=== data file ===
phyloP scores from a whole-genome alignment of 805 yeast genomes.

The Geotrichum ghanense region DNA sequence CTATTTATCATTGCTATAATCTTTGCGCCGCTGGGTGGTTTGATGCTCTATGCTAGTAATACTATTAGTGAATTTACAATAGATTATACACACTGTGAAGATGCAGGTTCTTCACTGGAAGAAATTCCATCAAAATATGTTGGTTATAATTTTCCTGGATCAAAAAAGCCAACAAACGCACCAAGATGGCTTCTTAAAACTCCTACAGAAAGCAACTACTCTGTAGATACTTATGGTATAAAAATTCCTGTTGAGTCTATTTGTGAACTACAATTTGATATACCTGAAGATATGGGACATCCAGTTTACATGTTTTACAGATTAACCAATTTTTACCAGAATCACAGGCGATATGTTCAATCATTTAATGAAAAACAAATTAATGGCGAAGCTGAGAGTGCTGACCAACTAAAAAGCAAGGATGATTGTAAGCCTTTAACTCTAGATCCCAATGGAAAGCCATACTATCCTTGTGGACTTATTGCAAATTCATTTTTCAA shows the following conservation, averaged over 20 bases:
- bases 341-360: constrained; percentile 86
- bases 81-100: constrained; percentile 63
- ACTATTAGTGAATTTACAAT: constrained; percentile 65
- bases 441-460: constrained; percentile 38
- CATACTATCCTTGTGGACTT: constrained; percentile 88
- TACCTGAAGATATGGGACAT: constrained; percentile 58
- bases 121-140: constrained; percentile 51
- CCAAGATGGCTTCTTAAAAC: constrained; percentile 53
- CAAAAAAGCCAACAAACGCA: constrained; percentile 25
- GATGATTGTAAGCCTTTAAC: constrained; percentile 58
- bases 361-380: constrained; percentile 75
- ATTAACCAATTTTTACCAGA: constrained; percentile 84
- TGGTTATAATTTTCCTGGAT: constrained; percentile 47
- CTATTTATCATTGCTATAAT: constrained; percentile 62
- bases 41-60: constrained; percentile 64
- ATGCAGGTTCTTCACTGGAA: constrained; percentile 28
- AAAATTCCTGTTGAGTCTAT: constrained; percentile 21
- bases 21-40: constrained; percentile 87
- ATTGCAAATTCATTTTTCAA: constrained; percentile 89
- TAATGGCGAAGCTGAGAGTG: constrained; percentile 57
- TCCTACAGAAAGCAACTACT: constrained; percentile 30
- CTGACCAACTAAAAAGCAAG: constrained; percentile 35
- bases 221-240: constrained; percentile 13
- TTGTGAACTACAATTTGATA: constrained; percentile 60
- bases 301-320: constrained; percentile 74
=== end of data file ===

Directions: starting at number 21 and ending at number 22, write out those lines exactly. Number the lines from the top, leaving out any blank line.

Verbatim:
- ATTGCAAATTCATTTTTCAA: constrained; percentile 89
- TAATGGCGAAGCTGAGAGTG: constrained; percentile 57